His thirst has stopped, it is no longer a torment to him. His hunger has disappeared, he no longer aches. The burrs in his paws bother him no more. Your dog has been set free from his burdens, you see, your dog has died. I kneel next to him and I curse you for not being here yesterday so I could see the glow, if just for a moment, in those now vacant eyes. I pray that his journey has taken him to that place I think you hoped he would find.
If only you knew what he went through to reach it... and I agonize, for I know, that were he to awaken at this moment, and (if) I were to be you, his eyes would sparkle with recognition and his tail would wag with forgiveness.
I Stood By Your Bed Last Night
I stood by your bed last night, I came to have a peep. I could see that you were crying, You found it hard to sleep.
I whined to you softly as you brushed away a tear, "It's me, I haven't left you, I'm well, I'm fine, I'm here."
I was close to you at breakfast, I watched you pour the tea, You were thinking of the many times, your hands reached down to me.
I was with you at the shops today, Your arms were getting sore. I longed to take your parcels, I wish I could do more.
I was with you at my grave today, You tend it with such care. I want to reassure you, that I'm not lying there.
I walked with you towards the house, as you fumbled for your key. I gently put my paw on you, I smiled and said "it's me."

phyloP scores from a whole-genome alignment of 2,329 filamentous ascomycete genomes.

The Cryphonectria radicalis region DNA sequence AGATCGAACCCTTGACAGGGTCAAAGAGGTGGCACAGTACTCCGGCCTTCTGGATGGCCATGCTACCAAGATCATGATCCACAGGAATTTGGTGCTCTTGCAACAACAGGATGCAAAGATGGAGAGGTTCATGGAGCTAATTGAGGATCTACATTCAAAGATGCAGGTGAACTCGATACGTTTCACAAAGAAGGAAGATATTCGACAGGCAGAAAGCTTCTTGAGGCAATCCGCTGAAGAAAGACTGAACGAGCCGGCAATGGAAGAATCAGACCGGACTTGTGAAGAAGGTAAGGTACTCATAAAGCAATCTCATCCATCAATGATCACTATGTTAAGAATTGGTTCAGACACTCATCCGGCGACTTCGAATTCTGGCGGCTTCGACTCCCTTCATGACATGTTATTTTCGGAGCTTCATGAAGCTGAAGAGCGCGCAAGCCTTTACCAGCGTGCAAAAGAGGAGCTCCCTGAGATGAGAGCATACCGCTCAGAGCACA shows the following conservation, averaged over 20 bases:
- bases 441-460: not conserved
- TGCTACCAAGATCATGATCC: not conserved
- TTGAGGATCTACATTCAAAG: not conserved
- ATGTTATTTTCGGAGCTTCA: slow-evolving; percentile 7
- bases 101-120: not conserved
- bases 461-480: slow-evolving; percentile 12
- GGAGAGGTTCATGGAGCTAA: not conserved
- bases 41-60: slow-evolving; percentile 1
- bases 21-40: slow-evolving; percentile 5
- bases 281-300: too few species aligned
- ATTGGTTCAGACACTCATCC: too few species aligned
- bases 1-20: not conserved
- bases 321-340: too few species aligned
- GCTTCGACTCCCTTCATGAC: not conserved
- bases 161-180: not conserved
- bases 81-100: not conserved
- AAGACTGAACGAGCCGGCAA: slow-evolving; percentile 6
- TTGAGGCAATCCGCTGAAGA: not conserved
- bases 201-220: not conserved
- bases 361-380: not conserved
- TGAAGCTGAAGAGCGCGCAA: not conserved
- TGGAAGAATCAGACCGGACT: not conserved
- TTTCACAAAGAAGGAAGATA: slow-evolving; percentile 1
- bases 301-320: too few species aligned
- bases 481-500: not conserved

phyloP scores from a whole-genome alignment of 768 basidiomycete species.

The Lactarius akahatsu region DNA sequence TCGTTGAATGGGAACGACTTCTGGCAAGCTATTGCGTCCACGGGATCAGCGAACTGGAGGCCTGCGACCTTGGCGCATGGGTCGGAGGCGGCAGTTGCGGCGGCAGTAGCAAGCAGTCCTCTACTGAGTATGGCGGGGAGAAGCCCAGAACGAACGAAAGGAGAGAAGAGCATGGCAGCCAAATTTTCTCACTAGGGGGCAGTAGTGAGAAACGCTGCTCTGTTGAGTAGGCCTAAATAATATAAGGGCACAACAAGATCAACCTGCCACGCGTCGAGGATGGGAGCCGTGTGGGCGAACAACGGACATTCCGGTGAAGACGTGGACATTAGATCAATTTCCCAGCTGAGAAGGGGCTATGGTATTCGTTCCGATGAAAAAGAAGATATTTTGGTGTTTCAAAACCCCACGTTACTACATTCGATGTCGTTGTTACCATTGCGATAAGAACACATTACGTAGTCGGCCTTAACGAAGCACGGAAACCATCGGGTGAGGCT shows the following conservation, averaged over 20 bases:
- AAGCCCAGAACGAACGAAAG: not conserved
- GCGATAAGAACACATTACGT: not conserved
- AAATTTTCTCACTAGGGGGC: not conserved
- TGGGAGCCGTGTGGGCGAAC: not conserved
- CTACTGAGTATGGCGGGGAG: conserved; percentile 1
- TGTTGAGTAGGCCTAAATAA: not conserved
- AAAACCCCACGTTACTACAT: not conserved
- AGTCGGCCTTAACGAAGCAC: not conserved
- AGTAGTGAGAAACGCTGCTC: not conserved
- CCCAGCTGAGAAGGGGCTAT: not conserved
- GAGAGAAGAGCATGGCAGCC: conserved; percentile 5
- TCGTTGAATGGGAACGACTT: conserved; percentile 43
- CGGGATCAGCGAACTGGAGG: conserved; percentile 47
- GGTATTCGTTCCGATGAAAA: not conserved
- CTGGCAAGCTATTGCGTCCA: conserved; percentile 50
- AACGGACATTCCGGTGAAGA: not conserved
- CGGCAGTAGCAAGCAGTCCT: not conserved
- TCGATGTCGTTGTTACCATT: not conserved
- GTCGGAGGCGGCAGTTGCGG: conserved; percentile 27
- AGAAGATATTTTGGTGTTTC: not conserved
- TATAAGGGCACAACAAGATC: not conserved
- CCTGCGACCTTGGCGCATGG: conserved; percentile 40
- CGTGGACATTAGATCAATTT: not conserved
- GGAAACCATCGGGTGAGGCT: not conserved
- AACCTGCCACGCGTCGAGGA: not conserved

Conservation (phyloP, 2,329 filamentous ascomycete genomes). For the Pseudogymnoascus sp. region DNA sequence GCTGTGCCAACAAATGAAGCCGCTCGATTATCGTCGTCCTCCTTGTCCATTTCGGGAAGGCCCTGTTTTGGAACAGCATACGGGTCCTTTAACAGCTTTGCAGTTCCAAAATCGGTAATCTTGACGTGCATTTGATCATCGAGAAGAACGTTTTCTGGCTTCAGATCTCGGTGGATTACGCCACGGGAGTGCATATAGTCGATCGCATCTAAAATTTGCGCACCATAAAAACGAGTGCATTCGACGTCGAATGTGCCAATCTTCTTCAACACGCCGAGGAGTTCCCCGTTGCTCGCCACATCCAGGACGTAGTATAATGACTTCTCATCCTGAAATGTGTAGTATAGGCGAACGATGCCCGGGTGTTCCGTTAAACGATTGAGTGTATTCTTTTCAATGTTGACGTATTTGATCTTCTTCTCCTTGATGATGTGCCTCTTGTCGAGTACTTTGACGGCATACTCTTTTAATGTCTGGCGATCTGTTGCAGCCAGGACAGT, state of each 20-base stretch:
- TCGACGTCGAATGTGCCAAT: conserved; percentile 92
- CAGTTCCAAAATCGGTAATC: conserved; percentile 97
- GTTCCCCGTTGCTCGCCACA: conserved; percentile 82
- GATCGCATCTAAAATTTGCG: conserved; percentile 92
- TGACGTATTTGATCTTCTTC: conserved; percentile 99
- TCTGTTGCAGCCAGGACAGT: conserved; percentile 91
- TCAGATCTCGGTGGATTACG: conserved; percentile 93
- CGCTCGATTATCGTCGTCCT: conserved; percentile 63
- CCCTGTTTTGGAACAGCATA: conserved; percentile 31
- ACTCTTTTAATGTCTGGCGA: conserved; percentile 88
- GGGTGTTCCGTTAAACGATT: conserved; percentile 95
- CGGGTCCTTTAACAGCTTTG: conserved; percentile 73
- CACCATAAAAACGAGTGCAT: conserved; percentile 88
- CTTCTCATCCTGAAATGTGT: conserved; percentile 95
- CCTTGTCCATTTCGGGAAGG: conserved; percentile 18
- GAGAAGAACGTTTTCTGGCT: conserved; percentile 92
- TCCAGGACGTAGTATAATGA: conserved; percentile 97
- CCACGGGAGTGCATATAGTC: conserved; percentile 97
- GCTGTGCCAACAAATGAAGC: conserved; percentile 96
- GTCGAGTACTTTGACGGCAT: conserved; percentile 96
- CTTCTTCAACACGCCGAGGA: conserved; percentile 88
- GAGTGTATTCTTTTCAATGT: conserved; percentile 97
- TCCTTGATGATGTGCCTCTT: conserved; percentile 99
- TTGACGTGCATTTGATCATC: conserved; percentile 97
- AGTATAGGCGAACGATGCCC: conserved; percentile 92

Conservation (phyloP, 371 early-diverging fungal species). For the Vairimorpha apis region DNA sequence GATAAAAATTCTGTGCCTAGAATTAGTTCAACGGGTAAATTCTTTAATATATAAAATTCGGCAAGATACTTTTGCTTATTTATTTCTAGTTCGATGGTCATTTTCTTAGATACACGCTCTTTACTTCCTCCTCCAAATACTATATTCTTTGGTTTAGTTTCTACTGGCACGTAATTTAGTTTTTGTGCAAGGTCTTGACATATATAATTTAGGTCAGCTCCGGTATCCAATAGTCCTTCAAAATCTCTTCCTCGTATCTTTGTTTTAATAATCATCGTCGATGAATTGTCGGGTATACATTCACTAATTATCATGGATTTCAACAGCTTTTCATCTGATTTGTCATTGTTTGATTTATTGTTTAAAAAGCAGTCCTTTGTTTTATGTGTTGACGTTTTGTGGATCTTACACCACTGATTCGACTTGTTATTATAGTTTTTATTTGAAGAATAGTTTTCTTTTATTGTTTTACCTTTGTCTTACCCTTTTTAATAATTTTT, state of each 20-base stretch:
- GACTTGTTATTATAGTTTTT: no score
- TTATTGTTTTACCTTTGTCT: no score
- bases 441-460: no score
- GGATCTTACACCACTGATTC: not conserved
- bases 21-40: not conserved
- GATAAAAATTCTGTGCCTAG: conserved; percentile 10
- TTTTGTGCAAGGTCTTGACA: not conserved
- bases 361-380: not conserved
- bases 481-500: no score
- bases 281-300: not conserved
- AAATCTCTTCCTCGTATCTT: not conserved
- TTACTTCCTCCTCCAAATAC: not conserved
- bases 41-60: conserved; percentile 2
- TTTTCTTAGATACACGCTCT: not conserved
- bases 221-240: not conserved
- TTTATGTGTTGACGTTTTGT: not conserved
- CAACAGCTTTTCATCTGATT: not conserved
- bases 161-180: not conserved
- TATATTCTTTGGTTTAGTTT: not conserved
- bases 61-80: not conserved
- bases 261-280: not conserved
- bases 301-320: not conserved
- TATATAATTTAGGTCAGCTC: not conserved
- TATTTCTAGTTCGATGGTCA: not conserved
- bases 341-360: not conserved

You looked so very tired, and sank into a chair. I tried so hard to let you know, that I was standing there.
It's possible for me to be so near you everyday. To say to you with certainty, "I never went away."
You sat there very quietly, then smiled, I think you knew, in the stillness of that evening, I was very close to you.
The day is over... I smile and watch you yawning and say "good-night, God bless, I'll see you in the morning."
And when the time is right for you to cross the brief divide, I'll rush across to greet you and we'll stand, side by side.
I have so many things to show you, there is so much for you to see. Be patient, live your journey out ... then come home to be with me.
- Author unknown
You Know You're A Dog Person If...
You have a kiddie wading pool in the yard but no small children
Lintwheels are on your shopping list every week.
Your freezer containes more dog bones than anything.